A piezometer standpipe is a tube with a perforated part, that is placed in the ground in order to determine the groundwater level (i.e. the freatic water table) or to monitor the quality and quantity of the groundwater. The perforated part of the piezometer standpipe is called the filter tube and is in general 1 or 2 meters long. The 'blind' or imperforated part of the piezometer standpipe is called the riser tube.
The diameter of the standpipe is large enough to ignore the capillary rise inside the tube. This implies that the water level inside the piezometer standpipe indicates the position of the freatic water table provided that the groundwater has had sufficient opportunity to enter the tube and to stabilise. The time it takes to stabilise and to consider the data as correct, depends on the purpose of the measurements and soil type.
By placing a perforated tube in the ground it is possible to take either groundwater samples, to determine the groundwater level, to sample and to measure the thickness of floating and sink layers and / or to determine the permeability of the ground (at the height of the filter).
The piezometer standpipes can be placed in the ground in different manners dependant on the purpose of the measurements and tests. The position and the length of the filter tube may vary. In principle two different filter positions are possible, i.e.:
- The filter tube intersecting the groundwater level
- The filter tube below the groundwater level
When the filter tube is placed such, that it intersects the groundwater level, it will be made possible to locate a floating layer containing hydrocarbon particles.
A nylon filter stocking placed around the filter tube combined with coarse sand or gravel deposited around the filter tube prevent that soil particles pour through the slot perforations and cause clogging of these slots. A bentonite plug positioned at the right depth(s) above and possibly below the filter tube guarantees that only groundwater from the targeted soil layer is extracted.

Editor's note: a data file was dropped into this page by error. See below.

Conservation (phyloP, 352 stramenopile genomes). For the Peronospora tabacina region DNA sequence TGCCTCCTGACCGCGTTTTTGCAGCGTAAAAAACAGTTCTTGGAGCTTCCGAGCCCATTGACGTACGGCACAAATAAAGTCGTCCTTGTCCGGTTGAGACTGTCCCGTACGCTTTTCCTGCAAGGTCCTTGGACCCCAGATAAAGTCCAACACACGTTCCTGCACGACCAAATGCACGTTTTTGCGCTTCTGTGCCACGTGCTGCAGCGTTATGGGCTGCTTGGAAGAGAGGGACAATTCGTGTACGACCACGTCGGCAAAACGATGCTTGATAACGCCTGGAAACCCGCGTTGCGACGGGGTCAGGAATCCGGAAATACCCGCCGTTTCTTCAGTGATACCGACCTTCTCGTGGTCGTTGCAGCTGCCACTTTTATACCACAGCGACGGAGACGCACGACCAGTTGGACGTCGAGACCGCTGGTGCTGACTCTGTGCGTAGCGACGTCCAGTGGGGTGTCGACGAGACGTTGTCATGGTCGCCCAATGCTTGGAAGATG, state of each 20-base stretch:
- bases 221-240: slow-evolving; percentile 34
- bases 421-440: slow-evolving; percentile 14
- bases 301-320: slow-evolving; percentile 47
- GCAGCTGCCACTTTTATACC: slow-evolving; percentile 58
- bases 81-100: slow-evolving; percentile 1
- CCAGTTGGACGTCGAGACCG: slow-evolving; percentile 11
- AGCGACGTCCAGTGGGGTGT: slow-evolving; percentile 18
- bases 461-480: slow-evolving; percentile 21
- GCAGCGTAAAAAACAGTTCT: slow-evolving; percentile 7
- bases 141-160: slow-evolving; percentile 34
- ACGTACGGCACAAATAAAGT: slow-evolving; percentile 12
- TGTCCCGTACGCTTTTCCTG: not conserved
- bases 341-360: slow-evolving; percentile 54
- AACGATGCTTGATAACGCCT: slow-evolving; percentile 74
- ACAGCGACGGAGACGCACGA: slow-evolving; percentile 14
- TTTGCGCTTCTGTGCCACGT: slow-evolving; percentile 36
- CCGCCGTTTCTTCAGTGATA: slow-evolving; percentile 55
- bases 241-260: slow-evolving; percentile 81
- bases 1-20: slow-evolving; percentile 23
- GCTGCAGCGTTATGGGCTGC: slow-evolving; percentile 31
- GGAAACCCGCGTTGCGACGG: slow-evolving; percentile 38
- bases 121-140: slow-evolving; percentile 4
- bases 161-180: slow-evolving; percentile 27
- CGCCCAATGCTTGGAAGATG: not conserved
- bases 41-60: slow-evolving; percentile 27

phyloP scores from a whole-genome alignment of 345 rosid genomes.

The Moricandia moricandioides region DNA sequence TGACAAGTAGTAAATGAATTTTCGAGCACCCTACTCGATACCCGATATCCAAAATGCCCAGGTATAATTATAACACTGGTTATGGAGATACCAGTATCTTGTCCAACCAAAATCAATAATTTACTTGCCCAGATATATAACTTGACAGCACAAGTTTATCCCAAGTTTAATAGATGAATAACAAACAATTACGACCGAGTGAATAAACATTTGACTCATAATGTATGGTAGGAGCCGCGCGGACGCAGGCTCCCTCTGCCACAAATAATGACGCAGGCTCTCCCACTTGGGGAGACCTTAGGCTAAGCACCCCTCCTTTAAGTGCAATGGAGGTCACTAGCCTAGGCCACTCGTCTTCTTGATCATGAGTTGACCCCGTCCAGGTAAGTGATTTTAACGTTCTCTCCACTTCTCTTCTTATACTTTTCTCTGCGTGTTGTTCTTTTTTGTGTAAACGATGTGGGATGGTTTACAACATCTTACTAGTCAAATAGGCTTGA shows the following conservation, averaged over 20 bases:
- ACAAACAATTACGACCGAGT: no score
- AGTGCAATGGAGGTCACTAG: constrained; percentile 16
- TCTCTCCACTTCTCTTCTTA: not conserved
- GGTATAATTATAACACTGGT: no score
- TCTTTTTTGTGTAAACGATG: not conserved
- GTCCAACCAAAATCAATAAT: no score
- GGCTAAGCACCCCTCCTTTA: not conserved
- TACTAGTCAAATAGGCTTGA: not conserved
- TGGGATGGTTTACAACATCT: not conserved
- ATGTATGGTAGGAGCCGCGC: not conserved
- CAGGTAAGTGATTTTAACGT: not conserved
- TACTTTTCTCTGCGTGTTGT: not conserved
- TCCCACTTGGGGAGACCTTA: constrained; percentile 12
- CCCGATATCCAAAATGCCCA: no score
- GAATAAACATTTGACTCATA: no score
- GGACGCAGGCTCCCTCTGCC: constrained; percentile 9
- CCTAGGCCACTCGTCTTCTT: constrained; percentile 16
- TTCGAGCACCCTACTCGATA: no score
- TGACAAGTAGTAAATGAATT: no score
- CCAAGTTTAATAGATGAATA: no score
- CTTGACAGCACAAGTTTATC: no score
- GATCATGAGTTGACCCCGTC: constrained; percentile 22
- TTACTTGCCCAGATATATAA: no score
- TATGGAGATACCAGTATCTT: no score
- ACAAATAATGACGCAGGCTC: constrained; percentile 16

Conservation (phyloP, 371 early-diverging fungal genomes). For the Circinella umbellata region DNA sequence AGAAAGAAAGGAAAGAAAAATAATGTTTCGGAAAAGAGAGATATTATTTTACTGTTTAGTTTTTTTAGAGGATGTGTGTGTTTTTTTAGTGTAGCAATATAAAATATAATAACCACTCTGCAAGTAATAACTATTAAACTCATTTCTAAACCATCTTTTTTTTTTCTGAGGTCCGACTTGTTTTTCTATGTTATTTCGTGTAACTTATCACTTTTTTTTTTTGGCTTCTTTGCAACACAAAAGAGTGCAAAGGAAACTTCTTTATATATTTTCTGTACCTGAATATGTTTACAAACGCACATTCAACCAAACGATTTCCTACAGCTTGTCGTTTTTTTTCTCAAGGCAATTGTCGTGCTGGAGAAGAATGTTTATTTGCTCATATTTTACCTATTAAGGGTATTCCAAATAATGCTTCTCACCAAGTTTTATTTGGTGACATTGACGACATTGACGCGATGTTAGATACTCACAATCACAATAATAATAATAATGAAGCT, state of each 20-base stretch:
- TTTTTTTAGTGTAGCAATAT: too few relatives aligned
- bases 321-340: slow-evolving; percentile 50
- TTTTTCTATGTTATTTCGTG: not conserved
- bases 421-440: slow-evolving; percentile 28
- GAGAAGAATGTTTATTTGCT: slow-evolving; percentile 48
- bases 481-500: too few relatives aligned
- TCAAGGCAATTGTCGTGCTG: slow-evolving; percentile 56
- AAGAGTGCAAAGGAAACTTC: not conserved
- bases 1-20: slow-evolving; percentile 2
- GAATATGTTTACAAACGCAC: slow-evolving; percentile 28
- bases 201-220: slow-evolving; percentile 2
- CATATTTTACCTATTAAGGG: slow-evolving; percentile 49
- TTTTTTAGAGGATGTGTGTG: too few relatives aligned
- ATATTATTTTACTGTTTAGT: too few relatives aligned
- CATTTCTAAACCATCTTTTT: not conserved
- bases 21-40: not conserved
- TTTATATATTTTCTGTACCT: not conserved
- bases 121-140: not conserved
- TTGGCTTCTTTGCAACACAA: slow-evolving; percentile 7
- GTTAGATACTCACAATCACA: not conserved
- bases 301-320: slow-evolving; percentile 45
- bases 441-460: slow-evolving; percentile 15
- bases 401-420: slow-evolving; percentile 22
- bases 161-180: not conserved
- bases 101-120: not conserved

The piezometer standpipes are traditionally placed using drilling techniques. It is much more efficient and economical to place these standpipes using the direct push capabilities of a CPT penetrometer pushing rig. This can be done using 55 mm casing tubes and a so-called lost tip. These casing tubes and tip are pushed to the desired depth. Subsequently the piezometer standpipe, composing of a filter and riser tubes, stocking and bottom plug, is lowered into the string of casing tubes. The string of casing tubes is pulled up the same moment the void between the string of casing tubes and piezometer standpipe is filled out with coarse sand. As soon as the string of casing tubes is fully retracted the hole can be finished of with soil and a protective cylindrical case or street covering hood placed to protect the standpipe.
In general the exact position of the piezometer standpipe is determined using a theodolite and this position is logged in a (triangular) coordinates grid in order to store the measured data in a Geografic Information System (GIS). Multiple piezometer standpipes can be part of such a measuring grid.
Groundwater level measurements can either be done manually using one of the groundwater level meters or automatically by means of submersible piezometer dataloggers (Divers). The latter enable more frequent measurements, e.g. every single hour or several times per day.